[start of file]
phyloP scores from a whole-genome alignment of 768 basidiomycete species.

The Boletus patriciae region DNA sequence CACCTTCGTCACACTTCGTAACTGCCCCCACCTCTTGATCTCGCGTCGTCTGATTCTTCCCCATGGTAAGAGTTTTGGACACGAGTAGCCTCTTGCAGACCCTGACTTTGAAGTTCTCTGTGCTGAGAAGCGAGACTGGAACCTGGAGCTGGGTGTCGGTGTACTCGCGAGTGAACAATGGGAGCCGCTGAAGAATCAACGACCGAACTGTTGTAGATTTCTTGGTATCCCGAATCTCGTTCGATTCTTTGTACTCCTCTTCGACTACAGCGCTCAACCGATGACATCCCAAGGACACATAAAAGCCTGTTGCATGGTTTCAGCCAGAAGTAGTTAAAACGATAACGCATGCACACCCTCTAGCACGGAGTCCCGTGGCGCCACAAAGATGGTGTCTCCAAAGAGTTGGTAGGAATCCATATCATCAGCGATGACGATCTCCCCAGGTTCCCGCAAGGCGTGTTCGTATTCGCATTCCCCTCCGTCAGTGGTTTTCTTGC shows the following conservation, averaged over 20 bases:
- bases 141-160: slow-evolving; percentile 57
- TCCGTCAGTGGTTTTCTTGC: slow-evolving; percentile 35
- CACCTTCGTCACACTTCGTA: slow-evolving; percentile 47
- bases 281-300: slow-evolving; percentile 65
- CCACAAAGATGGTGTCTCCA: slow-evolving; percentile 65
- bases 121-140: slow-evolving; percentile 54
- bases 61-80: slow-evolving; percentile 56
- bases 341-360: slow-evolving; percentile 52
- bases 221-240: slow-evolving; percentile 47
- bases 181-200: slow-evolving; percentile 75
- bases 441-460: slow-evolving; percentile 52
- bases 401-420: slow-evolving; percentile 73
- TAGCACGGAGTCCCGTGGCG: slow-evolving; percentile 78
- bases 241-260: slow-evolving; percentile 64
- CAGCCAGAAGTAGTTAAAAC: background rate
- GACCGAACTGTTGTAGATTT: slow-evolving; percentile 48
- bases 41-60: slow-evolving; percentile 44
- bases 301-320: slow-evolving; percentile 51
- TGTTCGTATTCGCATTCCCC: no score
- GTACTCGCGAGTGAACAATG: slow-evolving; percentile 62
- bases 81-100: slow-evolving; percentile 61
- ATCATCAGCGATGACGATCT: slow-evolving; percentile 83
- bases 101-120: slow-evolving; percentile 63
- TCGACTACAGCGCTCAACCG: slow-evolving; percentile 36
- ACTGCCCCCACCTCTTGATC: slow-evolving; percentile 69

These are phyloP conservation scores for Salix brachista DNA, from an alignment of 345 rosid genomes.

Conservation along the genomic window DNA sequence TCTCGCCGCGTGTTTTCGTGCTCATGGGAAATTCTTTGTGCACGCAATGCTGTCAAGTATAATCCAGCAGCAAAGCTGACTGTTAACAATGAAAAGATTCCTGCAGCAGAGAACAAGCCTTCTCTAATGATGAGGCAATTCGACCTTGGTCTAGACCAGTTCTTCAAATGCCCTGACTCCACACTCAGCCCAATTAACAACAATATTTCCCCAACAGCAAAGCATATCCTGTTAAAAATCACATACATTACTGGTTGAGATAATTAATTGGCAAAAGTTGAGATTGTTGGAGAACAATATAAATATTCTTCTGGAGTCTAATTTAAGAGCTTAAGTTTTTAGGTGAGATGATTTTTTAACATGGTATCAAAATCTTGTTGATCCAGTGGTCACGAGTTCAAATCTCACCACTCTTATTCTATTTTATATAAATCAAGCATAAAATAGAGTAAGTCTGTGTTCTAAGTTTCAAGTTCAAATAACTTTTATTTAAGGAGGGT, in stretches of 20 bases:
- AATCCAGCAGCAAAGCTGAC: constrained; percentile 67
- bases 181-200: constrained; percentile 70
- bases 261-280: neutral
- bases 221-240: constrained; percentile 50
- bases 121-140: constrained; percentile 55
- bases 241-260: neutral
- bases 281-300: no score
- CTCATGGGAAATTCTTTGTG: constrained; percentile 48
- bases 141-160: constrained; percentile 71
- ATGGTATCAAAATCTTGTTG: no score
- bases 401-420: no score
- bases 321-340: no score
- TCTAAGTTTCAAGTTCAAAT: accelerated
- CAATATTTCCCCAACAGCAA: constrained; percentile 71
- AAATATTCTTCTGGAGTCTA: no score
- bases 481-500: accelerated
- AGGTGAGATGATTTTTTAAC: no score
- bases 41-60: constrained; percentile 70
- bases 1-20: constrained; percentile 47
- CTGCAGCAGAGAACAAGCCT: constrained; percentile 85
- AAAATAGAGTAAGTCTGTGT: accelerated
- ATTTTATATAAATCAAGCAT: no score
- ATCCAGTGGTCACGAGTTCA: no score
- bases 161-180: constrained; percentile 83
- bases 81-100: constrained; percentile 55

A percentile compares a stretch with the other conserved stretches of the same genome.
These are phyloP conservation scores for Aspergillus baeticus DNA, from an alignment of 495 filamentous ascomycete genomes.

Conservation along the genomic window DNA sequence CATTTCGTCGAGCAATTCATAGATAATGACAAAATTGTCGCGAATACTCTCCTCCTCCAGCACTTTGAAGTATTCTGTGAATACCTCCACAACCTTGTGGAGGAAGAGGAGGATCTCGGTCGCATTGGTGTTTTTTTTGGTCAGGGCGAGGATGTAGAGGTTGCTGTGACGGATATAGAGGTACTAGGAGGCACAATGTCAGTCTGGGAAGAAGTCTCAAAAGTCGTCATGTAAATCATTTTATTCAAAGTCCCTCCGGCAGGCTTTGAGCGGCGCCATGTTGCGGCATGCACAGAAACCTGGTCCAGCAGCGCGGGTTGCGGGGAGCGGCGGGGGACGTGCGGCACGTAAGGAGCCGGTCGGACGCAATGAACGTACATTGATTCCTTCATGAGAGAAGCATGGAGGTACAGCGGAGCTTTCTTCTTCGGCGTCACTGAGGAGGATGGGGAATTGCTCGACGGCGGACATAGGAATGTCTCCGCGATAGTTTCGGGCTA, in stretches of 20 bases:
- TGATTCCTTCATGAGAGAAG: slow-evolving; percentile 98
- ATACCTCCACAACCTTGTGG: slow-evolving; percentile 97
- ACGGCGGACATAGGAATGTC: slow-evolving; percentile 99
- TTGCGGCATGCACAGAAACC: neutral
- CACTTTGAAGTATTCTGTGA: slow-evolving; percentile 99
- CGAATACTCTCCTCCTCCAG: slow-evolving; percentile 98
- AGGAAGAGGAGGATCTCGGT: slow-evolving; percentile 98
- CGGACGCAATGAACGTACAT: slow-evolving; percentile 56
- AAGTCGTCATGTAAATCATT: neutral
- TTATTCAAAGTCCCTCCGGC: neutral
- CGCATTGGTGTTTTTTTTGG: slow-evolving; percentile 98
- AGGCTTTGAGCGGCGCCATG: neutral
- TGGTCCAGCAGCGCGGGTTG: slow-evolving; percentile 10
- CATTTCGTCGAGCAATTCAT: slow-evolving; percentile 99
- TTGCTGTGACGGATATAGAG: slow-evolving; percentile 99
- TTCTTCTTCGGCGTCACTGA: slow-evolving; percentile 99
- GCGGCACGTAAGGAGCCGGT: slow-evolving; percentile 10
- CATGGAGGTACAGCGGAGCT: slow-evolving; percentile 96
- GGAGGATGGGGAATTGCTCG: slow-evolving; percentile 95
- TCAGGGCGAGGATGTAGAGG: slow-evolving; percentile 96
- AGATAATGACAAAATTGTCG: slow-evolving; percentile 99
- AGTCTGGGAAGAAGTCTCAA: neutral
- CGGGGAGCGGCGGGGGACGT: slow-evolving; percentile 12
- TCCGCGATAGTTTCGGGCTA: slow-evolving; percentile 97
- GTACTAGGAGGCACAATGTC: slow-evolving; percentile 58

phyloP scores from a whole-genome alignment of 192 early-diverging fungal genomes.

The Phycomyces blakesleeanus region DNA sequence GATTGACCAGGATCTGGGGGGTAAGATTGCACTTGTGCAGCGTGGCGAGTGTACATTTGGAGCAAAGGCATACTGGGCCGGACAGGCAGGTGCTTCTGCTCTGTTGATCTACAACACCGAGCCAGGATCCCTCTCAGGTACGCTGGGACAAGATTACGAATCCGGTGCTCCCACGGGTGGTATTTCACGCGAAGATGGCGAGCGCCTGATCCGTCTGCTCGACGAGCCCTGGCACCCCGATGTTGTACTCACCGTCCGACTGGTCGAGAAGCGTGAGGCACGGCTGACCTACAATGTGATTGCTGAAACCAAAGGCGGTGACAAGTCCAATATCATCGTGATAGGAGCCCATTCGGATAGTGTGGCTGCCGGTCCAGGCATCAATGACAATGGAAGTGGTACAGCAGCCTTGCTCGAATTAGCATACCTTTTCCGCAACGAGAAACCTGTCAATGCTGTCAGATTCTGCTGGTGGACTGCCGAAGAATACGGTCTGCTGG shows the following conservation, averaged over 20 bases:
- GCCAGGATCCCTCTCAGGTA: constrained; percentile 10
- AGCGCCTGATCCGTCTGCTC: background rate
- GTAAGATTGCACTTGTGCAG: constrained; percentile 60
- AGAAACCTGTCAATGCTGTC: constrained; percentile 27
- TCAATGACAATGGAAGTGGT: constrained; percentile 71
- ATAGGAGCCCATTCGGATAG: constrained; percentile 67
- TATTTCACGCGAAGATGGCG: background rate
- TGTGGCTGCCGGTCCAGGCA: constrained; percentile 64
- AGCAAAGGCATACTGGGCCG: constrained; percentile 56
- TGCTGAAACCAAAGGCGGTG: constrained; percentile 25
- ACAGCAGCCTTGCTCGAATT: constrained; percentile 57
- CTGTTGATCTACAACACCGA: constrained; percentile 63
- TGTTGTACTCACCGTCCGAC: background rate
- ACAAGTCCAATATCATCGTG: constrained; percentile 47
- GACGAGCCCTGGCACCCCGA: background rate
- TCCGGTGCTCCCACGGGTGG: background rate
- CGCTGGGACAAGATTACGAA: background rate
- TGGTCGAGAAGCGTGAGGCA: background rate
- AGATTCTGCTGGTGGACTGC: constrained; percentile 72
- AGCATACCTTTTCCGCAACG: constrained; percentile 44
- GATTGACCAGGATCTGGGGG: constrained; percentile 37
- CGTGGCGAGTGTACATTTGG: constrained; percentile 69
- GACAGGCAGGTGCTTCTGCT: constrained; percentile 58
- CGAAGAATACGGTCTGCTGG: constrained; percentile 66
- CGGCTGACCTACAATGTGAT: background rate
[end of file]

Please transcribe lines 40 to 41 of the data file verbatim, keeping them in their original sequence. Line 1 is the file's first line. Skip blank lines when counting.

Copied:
- bases 401-420: no score
- bases 321-340: no score